Fessie Pennington participated in the Battle of Leyte Gulf , the last great naval battle of World War II as well as the largest naval battle ever fought anywhere. On the first day of battle - October 24, 1944 - the USS Reno spent most of the day assisting the USS Princeton, as noted in an earlier post. The following day the light cruiser rejoined the task force under the command of Admiral William F. Halsey and proceeded to engage the Northern Force of the Japanese Navy at Cape Engano, the final battle in the Gulf of Leyte. At the end of the three day conflict, the task force had destroyed 3 Japanese battleships, 2 light carriers, 1 large carrier, 10 carriers and 11 destroyers.
Fessie served as a gunner's mate, responsible for feeding ammunition to the anti-aircraft guns while the gunner shot down enemy planes. After the war he spoke about seeing the eyes of Japanese pilots as they swooped down upon the ship. They came close enough for Fessie to see the grimaces on their faces, and once he had to take over the firing of the gun when the gunman of his turret was wounded.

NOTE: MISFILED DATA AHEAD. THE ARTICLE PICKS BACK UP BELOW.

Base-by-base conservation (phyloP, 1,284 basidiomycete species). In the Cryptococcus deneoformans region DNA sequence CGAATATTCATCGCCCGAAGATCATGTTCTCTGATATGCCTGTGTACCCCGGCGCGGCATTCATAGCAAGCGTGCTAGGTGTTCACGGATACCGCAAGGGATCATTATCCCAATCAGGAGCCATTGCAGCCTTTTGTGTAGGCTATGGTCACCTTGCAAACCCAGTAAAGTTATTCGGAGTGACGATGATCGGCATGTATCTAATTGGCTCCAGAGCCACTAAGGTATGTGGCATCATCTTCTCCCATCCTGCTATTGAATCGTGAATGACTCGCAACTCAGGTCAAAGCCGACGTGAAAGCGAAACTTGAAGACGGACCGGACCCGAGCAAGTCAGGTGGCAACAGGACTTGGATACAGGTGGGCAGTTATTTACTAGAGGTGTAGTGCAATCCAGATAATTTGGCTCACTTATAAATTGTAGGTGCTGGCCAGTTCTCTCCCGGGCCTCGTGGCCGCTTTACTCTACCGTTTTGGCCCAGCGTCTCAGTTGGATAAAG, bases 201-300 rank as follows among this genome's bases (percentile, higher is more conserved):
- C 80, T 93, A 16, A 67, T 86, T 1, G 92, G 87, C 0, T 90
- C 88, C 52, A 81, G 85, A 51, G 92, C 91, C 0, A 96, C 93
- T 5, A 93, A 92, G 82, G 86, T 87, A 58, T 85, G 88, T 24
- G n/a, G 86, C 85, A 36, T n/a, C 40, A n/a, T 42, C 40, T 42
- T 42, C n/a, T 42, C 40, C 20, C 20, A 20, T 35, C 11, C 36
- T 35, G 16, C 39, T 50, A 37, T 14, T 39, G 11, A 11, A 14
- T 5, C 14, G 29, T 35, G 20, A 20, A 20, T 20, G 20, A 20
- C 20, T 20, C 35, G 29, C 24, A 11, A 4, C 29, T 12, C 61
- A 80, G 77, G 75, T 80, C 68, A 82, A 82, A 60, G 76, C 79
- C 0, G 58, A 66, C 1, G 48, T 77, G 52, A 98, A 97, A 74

The Japanese increased their use of kamikaze planes to counter their diminished air strength. Prior to World War II, kamikaze, or “divine wind,” was a relatively obscure world and referred to the typhoon that sunk a Mongul fleet in its attempt to invade Japan in the 13th century. Following the war, however, nearly everyone knew what a kamikaze pilot was.
One of the first recorded kamikaze attacks of World War II took place on the USS Reno. In the waters off Formosa, on October 14, five planes converged upon the cruiser at the same instant. One of the planes never waivered from its course, crashed into the fantail of the ship, skidded across and then exploded on the USS Reno’s main deck, badly burning six seamen.
The USS Reno survived the kamikaze attack and survived the Battle of Leyte Gulf but faced even larger challenges in the days ahead.